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Homicidal William Castle 1961

More Like “Homocidal”

A flat-out hilarious Psycho ripoff, shlockmeister William Castle’s Homicidal is one of his most potent blends of high camp, brutal violence, cheesy family comedy, and ridiculous gimmickry. If you haven’t seen the flick and don’t want to have the “twist” ending given away, just absorb the fact that it’s a hell of a lot of fun and move on (remember: I usually only like to ruin the endings of movies that I hate). But as the “shocking” twist at the end can be seen from 400 yards in near-blackness during a parade and an air-raid by fire-breathing dragons, I invite you to stay on a while and learn more.

The film boasts having a “Fright Break” – a point at which the audience is allowed to leave the theatre before the big scary finale (not) – but that’s not even the hokiest convention we’re dealing with here. No, far more preposterous is the opening credits, which feature Mister Castle himself sitting in a well-appointed living room, cross-stitching the word HOMICIDAL into a huge country quilt. It’s like Alfred Hitchcock Presents the Grand Ole Opry. After this odd opener, we see a little girl playing with an ugly porcelain doll in a child’s playroom (note the train and other boy-type toys present). A little boy sneaks into the room and steals the doll, and the little girl whines “Warren, Warren, it’s mine” in an unconvincing mewl as the boy snickers from the doorway. And… scene.

With the tone set somewhere between goofy and legitimately disturbed, we enter what seems to be a community theatre production of Psycho: a mysterious blonde (Joan Marshall, billed as Jean Arless) with a wad of cash checks into a dive hotel and strikes up a friendship with the bellboy. Sound familiar? But before you can say “a boy’s best friend is his mother”, the leggy dame – looking every bit like Brini Maxwell on a bad mescilin trip – has paid the youth (looking every bit like Stephen Dorff – for once NOT on a bad mesclin trip) to marry her at midnight at the Justice of the Peace, carried through with the ceremony, butchered the judge in front of 3 witnesses the instant the ring was on her finger, and high-tailed it home with one bloody glove.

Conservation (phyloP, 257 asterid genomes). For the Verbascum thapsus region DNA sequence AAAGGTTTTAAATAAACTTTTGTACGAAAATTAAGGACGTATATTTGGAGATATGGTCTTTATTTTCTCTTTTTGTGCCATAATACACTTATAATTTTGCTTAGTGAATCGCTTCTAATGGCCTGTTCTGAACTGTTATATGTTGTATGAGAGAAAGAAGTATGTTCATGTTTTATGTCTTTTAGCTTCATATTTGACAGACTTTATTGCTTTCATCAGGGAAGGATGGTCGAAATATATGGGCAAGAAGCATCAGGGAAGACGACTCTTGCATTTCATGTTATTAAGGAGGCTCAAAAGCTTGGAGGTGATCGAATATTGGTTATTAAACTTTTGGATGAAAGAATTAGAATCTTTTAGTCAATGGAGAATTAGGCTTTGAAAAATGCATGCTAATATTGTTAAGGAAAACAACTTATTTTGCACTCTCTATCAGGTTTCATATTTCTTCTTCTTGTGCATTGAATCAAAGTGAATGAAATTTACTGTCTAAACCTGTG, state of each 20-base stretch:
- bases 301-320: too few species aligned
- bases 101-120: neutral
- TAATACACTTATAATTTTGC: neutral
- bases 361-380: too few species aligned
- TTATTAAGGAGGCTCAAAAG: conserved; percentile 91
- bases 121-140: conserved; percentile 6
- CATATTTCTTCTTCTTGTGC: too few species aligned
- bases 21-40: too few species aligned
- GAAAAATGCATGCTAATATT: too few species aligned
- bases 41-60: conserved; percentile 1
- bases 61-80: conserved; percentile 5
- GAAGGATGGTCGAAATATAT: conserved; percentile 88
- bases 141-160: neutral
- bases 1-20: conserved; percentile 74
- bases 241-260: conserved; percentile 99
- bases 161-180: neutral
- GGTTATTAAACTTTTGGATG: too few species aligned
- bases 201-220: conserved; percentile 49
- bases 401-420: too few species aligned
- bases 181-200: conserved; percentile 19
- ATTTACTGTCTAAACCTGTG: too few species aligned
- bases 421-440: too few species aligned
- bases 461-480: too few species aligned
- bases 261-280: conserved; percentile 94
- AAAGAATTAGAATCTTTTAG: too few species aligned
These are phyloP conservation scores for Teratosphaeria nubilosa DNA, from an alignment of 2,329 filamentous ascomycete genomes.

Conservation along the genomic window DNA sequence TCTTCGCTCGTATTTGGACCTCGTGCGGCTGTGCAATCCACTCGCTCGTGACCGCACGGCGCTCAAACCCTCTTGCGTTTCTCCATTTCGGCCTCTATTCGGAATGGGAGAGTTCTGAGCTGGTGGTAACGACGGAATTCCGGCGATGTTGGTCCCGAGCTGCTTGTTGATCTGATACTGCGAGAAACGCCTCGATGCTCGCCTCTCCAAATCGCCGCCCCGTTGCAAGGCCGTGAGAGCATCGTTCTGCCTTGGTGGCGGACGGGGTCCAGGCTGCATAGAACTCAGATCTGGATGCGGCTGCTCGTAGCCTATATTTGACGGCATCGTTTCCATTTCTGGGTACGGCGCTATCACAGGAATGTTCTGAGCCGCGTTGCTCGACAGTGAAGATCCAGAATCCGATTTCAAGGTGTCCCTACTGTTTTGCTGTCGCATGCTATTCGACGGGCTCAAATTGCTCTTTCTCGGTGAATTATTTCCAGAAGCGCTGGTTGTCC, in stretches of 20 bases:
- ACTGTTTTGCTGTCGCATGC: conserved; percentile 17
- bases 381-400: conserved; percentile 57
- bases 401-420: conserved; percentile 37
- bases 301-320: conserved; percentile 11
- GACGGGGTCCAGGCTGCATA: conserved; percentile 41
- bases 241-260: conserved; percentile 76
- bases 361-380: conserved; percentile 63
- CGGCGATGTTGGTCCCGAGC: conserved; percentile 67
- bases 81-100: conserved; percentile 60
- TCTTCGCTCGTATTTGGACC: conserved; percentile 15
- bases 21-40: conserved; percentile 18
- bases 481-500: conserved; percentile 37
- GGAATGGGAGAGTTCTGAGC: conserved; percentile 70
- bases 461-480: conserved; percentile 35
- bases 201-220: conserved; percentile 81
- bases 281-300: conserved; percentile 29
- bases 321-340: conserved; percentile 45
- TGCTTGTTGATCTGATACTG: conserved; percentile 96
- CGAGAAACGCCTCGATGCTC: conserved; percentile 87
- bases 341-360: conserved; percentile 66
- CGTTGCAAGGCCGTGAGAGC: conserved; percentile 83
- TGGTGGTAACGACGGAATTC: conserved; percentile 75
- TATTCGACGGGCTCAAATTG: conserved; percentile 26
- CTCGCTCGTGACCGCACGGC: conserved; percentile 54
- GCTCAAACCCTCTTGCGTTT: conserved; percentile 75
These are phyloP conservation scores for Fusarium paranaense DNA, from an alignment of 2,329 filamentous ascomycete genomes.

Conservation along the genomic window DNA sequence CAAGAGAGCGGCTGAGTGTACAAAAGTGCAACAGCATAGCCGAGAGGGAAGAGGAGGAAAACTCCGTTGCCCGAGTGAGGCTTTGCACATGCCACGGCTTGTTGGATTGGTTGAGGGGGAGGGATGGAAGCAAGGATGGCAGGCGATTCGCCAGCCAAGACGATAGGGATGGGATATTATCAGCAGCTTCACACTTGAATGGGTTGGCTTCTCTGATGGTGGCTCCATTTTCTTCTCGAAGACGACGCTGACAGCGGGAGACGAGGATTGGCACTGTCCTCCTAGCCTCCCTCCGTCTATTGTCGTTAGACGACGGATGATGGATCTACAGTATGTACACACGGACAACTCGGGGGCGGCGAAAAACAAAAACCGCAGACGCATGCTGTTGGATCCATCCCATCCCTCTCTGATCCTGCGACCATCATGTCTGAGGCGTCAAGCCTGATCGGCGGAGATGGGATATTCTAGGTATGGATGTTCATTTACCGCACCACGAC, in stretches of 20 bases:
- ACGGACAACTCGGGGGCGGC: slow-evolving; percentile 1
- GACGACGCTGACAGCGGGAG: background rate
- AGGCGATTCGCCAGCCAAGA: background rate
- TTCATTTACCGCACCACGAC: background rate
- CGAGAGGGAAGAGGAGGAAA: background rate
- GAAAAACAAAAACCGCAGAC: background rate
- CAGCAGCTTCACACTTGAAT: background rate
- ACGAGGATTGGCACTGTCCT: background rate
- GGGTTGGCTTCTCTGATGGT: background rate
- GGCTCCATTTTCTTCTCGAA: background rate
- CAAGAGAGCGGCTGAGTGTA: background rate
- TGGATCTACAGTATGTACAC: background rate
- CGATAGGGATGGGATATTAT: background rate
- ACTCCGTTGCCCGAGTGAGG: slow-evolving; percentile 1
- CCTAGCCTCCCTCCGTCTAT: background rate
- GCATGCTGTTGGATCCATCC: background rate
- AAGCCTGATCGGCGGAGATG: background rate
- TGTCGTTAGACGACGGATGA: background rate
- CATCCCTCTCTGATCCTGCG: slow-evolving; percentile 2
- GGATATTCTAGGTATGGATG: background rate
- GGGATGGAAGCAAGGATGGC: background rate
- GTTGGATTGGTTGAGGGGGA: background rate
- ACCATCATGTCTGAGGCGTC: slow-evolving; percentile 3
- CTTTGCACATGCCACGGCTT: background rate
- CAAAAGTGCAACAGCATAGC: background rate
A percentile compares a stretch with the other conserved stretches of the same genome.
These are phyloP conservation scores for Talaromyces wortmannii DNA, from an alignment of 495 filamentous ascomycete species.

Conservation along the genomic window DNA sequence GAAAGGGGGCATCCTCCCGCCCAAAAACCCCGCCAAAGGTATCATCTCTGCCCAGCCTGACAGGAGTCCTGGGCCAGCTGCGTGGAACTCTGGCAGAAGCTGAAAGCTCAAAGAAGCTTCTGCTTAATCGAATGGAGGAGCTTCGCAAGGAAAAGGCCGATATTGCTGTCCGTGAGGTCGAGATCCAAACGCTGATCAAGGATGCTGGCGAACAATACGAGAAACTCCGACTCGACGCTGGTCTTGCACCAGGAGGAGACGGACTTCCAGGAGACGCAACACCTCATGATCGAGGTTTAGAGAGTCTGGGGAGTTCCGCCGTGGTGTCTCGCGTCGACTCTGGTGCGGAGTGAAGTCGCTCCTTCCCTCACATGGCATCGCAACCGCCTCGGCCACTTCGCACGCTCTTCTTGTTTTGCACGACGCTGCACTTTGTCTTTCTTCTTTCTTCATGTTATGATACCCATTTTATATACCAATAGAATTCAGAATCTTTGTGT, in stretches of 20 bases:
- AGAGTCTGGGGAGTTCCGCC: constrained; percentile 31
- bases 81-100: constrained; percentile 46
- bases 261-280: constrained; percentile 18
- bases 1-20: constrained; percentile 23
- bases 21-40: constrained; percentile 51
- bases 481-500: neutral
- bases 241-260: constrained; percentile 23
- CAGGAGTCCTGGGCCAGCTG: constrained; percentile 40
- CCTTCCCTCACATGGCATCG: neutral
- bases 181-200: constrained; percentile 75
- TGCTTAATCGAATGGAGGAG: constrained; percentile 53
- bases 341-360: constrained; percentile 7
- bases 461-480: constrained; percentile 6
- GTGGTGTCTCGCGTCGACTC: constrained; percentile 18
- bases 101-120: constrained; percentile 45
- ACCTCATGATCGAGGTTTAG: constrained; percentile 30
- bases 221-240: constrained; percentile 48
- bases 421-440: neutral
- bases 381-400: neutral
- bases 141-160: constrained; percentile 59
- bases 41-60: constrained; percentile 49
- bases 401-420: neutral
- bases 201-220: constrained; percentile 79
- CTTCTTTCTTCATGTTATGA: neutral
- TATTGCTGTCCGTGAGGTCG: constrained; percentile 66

Upon arriving home, Emily (the batshit-insane blonde) sets upon terrorizing Helga, the mute, wheelchair-bound elderly woman that lives in her house (yes, it really is this hot in here). It is revealed here that she is just as batty at home as she is when she’s out at no-tell hotels marrying strangers and murdering old men in their pajamas, as she apparently takes enormous pleasure in torturing old Helga’s chair-bound ass. We also get to meet Miriam (white-hot Patricia Breslin, who would also appear in Castle’s I Saw What You Did), who has a vested interest in the welfare of poor embattled Helga and doesn’t seem to realize that Emily is torturing the old bird night and day. There’s also a lot of talk of Warren, Miriam’s brother (the two chilluns from the intro scene, don’cha know), and it becomes apparent that something interesting is going to come of the relationship among him, Emily, and Helga. But more on that later. Emily leaves Miriam to take care of Helga and goes to the pharmacy, where Miriam’s boyfriend Karl works. She flirts with him shamelessly and lies about where Miriam is – not only is she Homicidal, she’s a fucking cock-blocker!